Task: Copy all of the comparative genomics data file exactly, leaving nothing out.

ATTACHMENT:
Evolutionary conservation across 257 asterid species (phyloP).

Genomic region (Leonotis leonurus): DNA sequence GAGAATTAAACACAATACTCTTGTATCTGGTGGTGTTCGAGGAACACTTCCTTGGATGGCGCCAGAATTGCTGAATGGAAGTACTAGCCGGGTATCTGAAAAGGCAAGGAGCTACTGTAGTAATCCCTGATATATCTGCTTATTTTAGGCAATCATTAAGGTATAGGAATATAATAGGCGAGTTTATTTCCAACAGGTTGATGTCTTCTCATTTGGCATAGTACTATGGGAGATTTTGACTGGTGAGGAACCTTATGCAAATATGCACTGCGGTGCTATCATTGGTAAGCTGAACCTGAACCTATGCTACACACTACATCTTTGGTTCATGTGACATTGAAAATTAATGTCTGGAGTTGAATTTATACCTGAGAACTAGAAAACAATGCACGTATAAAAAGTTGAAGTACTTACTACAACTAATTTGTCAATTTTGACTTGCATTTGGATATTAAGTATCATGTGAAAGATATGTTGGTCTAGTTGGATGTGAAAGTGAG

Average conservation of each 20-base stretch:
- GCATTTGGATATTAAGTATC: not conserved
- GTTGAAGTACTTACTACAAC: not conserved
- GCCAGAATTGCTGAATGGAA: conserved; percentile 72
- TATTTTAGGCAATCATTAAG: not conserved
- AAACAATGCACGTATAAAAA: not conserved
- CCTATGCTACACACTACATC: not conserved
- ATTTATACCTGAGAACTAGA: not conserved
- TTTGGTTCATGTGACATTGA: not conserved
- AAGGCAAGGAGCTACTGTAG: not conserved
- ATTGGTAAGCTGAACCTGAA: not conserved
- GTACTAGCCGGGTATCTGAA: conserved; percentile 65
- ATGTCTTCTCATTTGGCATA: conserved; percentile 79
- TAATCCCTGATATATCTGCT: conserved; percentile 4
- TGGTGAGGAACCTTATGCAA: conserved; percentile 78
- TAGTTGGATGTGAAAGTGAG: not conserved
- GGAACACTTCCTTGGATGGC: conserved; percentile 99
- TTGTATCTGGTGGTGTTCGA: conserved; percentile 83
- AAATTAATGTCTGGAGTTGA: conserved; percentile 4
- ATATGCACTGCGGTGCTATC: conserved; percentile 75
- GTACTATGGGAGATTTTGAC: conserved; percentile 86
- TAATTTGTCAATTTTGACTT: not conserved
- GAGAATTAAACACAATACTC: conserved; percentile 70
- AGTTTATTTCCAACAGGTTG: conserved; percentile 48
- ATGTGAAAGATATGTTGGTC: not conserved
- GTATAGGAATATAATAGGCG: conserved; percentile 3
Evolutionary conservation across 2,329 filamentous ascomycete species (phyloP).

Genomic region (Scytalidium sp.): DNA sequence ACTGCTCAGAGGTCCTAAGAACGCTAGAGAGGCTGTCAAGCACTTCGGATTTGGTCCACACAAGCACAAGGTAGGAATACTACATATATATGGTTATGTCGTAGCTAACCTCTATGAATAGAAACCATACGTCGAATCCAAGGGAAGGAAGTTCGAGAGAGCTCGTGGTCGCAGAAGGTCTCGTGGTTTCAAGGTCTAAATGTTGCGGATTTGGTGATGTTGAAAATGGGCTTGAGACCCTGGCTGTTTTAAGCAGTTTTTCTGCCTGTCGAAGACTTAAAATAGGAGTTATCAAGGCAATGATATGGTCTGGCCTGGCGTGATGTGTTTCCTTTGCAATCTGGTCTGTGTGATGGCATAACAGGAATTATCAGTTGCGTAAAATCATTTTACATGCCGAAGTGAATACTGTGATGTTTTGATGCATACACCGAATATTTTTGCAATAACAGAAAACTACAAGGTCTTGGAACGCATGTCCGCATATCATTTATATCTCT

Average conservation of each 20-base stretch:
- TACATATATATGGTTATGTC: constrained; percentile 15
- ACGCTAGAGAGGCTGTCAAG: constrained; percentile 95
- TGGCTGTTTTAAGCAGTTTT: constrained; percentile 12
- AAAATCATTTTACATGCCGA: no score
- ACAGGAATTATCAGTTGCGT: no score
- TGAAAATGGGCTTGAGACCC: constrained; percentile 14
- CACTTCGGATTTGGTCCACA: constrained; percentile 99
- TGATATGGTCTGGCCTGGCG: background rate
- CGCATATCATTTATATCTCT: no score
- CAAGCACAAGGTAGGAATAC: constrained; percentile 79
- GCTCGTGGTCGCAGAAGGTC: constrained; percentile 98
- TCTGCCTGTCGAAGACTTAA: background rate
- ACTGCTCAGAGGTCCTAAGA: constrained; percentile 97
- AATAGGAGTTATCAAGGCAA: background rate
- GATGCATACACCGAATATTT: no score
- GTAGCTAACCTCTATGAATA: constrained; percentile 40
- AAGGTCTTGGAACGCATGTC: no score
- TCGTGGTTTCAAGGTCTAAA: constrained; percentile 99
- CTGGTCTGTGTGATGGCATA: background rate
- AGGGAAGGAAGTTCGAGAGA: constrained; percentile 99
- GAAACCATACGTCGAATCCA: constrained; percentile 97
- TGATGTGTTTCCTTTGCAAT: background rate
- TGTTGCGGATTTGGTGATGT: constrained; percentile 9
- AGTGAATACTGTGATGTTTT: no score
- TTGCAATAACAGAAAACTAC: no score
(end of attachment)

Evolutionary conservation across 257 asterid species (phyloP).

Genomic region (Leonotis leonurus): DNA sequence GAGAATTAAACACAATACTCTTGTATCTGGTGGTGTTCGAGGAACACTTCCTTGGATGGCGCCAGAATTGCTGAATGGAAGTACTAGCCGGGTATCTGAAAAGGCAAGGAGCTACTGTAGTAATCCCTGATATATCTGCTTATTTTAGGCAATCATTAAGGTATAGGAATATAATAGGCGAGTTTATTTCCAACAGGTTGATGTCTTCTCATTTGGCATAGTACTATGGGAGATTTTGACTGGTGAGGAACCTTATGCAAATATGCACTGCGGTGCTATCATTGGTAAGCTGAACCTGAACCTATGCTACACACTACATCTTTGGTTCATGTGACATTGAAAATTAATGTCTGGAGTTGAATTTATACCTGAGAACTAGAAAACAATGCACGTATAAAAAGTTGAAGTACTTACTACAACTAATTTGTCAATTTTGACTTGCATTTGGATATTAAGTATCATGTGAAAGATATGTTGGTCTAGTTGGATGTGAAAGTGAG

Average conservation of each 20-base stretch:
- GCATTTGGATATTAAGTATC: not conserved
- GTTGAAGTACTTACTACAAC: not conserved
- GCCAGAATTGCTGAATGGAA: conserved; percentile 72
- TATTTTAGGCAATCATTAAG: not conserved
- AAACAATGCACGTATAAAAA: not conserved
- CCTATGCTACACACTACATC: not conserved
- ATTTATACCTGAGAACTAGA: not conserved
- TTTGGTTCATGTGACATTGA: not conserved
- AAGGCAAGGAGCTACTGTAG: not conserved
- ATTGGTAAGCTGAACCTGAA: not conserved
- GTACTAGCCGGGTATCTGAA: conserved; percentile 65
- ATGTCTTCTCATTTGGCATA: conserved; percentile 79
- TAATCCCTGATATATCTGCT: conserved; percentile 4
- TGGTGAGGAACCTTATGCAA: conserved; percentile 78
- TAGTTGGATGTGAAAGTGAG: not conserved
- GGAACACTTCCTTGGATGGC: conserved; percentile 99
- TTGTATCTGGTGGTGTTCGA: conserved; percentile 83
- AAATTAATGTCTGGAGTTGA: conserved; percentile 4
- ATATGCACTGCGGTGCTATC: conserved; percentile 75
- GTACTATGGGAGATTTTGAC: conserved; percentile 86
- TAATTTGTCAATTTTGACTT: not conserved
- GAGAATTAAACACAATACTC: conserved; percentile 70
- AGTTTATTTCCAACAGGTTG: conserved; percentile 48
- ATGTGAAAGATATGTTGGTC: not conserved
- GTATAGGAATATAATAGGCG: conserved; percentile 3
Evolutionary conservation across 2,329 filamentous ascomycete species (phyloP).

Genomic region (Scytalidium sp.): DNA sequence ACTGCTCAGAGGTCCTAAGAACGCTAGAGAGGCTGTCAAGCACTTCGGATTTGGTCCACACAAGCACAAGGTAGGAATACTACATATATATGGTTATGTCGTAGCTAACCTCTATGAATAGAAACCATACGTCGAATCCAAGGGAAGGAAGTTCGAGAGAGCTCGTGGTCGCAGAAGGTCTCGTGGTTTCAAGGTCTAAATGTTGCGGATTTGGTGATGTTGAAAATGGGCTTGAGACCCTGGCTGTTTTAAGCAGTTTTTCTGCCTGTCGAAGACTTAAAATAGGAGTTATCAAGGCAATGATATGGTCTGGCCTGGCGTGATGTGTTTCCTTTGCAATCTGGTCTGTGTGATGGCATAACAGGAATTATCAGTTGCGTAAAATCATTTTACATGCCGAAGTGAATACTGTGATGTTTTGATGCATACACCGAATATTTTTGCAATAACAGAAAACTACAAGGTCTTGGAACGCATGTCCGCATATCATTTATATCTCT

Average conservation of each 20-base stretch:
- TACATATATATGGTTATGTC: constrained; percentile 15
- ACGCTAGAGAGGCTGTCAAG: constrained; percentile 95
- TGGCTGTTTTAAGCAGTTTT: constrained; percentile 12
- AAAATCATTTTACATGCCGA: no score
- ACAGGAATTATCAGTTGCGT: no score
- TGAAAATGGGCTTGAGACCC: constrained; percentile 14
- CACTTCGGATTTGGTCCACA: constrained; percentile 99
- TGATATGGTCTGGCCTGGCG: background rate
- CGCATATCATTTATATCTCT: no score
- CAAGCACAAGGTAGGAATAC: constrained; percentile 79
- GCTCGTGGTCGCAGAAGGTC: constrained; percentile 98
- TCTGCCTGTCGAAGACTTAA: background rate
- ACTGCTCAGAGGTCCTAAGA: constrained; percentile 97
- AATAGGAGTTATCAAGGCAA: background rate
- GATGCATACACCGAATATTT: no score
- GTAGCTAACCTCTATGAATA: constrained; percentile 40
- AAGGTCTTGGAACGCATGTC: no score
- TCGTGGTTTCAAGGTCTAAA: constrained; percentile 99
- CTGGTCTGTGTGATGGCATA: background rate
- AGGGAAGGAAGTTCGAGAGA: constrained; percentile 99
- GAAACCATACGTCGAATCCA: constrained; percentile 97
- TGATGTGTTTCCTTTGCAAT: background rate
- TGTTGCGGATTTGGTGATGT: constrained; percentile 9
- AGTGAATACTGTGATGTTTT: no score
- TTGCAATAACAGAAAACTAC: no score